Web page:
Chicken Scratches

Making a Facebook app (with Django) – part 1: The Perils

Facebook made a splash a year or two ago when they opened up their API. Now developers could write applications that integrate with the site. Instantly, users — many of whom had fled to Facebook from a spam-filled MySpace — were inundated with Requests to battle ninjas and News Items bearing obscene pictures. To Facebook’s credit, they did clamp down and put some restrictions on what apps can do. A few entertaining or useful applications have risen to the top, and the potential of the API is ready to be exploited. It’s not an easy task for a developer, however.

In the next few Chicken Scratches posts, I’ll talk about my experience developing two Facebook apps from scratch: The Limerick Book, a site that works both in and outside of Facebook and allows users to share and rate Limericks, and Play Scopa, a traditional Italian card game that users can play against each other in realtime (this one is not yet launched to the public).

This first post discusses some of the difficulties I have run into. In the next couple posts, I’ll discuss how I dealt with them. First, to set the scene:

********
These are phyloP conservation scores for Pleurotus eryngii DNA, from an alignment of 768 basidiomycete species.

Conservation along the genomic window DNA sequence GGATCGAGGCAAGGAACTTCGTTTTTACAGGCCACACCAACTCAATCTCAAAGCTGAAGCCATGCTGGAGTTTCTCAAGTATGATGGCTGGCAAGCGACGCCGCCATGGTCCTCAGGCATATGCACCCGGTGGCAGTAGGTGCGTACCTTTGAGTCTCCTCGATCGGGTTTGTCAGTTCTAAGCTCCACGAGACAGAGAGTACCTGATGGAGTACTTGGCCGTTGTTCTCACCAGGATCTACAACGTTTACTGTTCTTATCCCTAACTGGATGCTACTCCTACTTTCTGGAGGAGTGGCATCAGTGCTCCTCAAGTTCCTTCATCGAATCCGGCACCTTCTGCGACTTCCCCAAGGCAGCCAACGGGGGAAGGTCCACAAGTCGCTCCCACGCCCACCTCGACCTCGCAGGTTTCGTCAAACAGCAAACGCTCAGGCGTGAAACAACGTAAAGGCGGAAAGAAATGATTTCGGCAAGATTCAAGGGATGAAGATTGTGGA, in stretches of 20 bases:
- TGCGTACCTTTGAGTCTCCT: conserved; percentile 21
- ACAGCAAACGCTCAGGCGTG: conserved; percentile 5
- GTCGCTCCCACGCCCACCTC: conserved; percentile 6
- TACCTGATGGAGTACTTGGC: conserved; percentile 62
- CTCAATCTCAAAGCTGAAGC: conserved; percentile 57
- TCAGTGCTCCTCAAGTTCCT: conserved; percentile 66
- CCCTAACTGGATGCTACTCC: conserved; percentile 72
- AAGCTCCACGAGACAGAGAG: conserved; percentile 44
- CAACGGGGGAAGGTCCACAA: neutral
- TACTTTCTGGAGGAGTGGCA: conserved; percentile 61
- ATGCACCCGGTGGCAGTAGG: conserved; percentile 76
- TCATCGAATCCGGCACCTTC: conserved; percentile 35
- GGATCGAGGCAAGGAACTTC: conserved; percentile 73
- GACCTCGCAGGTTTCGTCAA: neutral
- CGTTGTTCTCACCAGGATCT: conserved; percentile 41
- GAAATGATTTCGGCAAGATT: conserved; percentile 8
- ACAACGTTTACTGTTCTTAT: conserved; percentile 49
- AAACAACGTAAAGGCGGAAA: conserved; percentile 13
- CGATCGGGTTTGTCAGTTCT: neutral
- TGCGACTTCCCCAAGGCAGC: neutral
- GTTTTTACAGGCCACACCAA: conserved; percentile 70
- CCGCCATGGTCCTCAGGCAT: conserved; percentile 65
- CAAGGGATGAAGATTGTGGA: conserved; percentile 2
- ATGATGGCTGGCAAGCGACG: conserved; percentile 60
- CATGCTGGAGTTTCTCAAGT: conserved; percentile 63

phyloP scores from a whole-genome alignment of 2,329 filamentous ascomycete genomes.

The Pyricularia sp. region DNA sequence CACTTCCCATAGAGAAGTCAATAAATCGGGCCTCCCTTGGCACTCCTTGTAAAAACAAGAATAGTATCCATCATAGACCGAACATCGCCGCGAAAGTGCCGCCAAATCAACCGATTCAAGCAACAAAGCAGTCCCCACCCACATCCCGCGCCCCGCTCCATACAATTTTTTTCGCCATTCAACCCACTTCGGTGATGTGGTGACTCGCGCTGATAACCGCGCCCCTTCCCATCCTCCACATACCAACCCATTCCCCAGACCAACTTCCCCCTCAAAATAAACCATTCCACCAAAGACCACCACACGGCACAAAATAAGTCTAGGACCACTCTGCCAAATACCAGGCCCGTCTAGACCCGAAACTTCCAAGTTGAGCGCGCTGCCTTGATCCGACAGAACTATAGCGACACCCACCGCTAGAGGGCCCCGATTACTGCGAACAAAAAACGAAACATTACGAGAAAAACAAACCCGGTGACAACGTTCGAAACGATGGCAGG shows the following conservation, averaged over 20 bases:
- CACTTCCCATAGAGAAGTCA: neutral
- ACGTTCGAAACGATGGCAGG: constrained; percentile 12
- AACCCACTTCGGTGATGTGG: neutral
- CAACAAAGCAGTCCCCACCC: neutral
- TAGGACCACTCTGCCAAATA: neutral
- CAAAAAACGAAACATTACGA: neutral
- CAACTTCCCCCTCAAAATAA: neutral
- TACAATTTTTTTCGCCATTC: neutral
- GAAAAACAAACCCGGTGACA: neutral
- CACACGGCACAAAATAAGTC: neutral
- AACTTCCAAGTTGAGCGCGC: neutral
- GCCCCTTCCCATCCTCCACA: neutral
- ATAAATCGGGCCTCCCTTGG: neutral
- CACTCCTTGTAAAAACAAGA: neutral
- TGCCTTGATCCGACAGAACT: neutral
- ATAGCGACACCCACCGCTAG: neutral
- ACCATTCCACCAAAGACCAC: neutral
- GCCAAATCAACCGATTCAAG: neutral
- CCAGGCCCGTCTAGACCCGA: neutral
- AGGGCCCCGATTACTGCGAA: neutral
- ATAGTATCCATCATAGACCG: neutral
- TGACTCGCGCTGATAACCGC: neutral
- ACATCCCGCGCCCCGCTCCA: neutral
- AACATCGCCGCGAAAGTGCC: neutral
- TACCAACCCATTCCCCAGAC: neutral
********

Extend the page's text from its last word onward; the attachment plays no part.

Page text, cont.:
My setup

I am using the Django web framework for my backend development, the latest SVN version running with Python version 2.4 on a shared host at Dreamhost. In fact, it’s the same server I use for this site and weblog. To connect Django to Facebook, I am using the nice PyFacebook library, which is pretty mature, though I had to modify the code to support some of the latest features of the Facebook API.

And now, on to the perils.

Peril 1: Birds of a Feather

The first peril I ran into is just what I described in this post’s introduction: there are a lot of really crappy Facebook apps out there, and there is a very real danger of the product I worked so hard on being associated with all kinds of toy apps, spammy apps, buggy apps, or just poorly designed apps. This is similar to what it was like programming in JavaScript in its early days: nobody thought anyone could do “serious” programming in it. Luckily, Google changed all that with their Maps. The Facebook platform is still struggling with this stigma. Unfortunately, it is a fairly well deserved stigma, as you can see by browsing the Developers Forum archives. There are a lot of amateur or inexperienced developers who think, “hey, that looks cool. I wanna write an app.” It’s tough to find anyone on the forum who can answer a legitimate question, and hard to find the answers through all the noise.

Peril 2: Layers of indirection

Debugging can be very difficult. The major added difficulty in debugging a Facebook app is simply that the app has to run on Facebook. In typical web development, you can usually edit and test right on your local machine, or at least on your local network. I have come up with some tricks, which I will document in future posts, to enable as much local testing as possible, but much of your time will be spent debugging interactions between users, between your app and users, and between your app and the Facebook platform. This requires a tedious cycle of edit, upload, test; edit, upload, test; edituploadtest edituploadtestedituploadtest, and so on.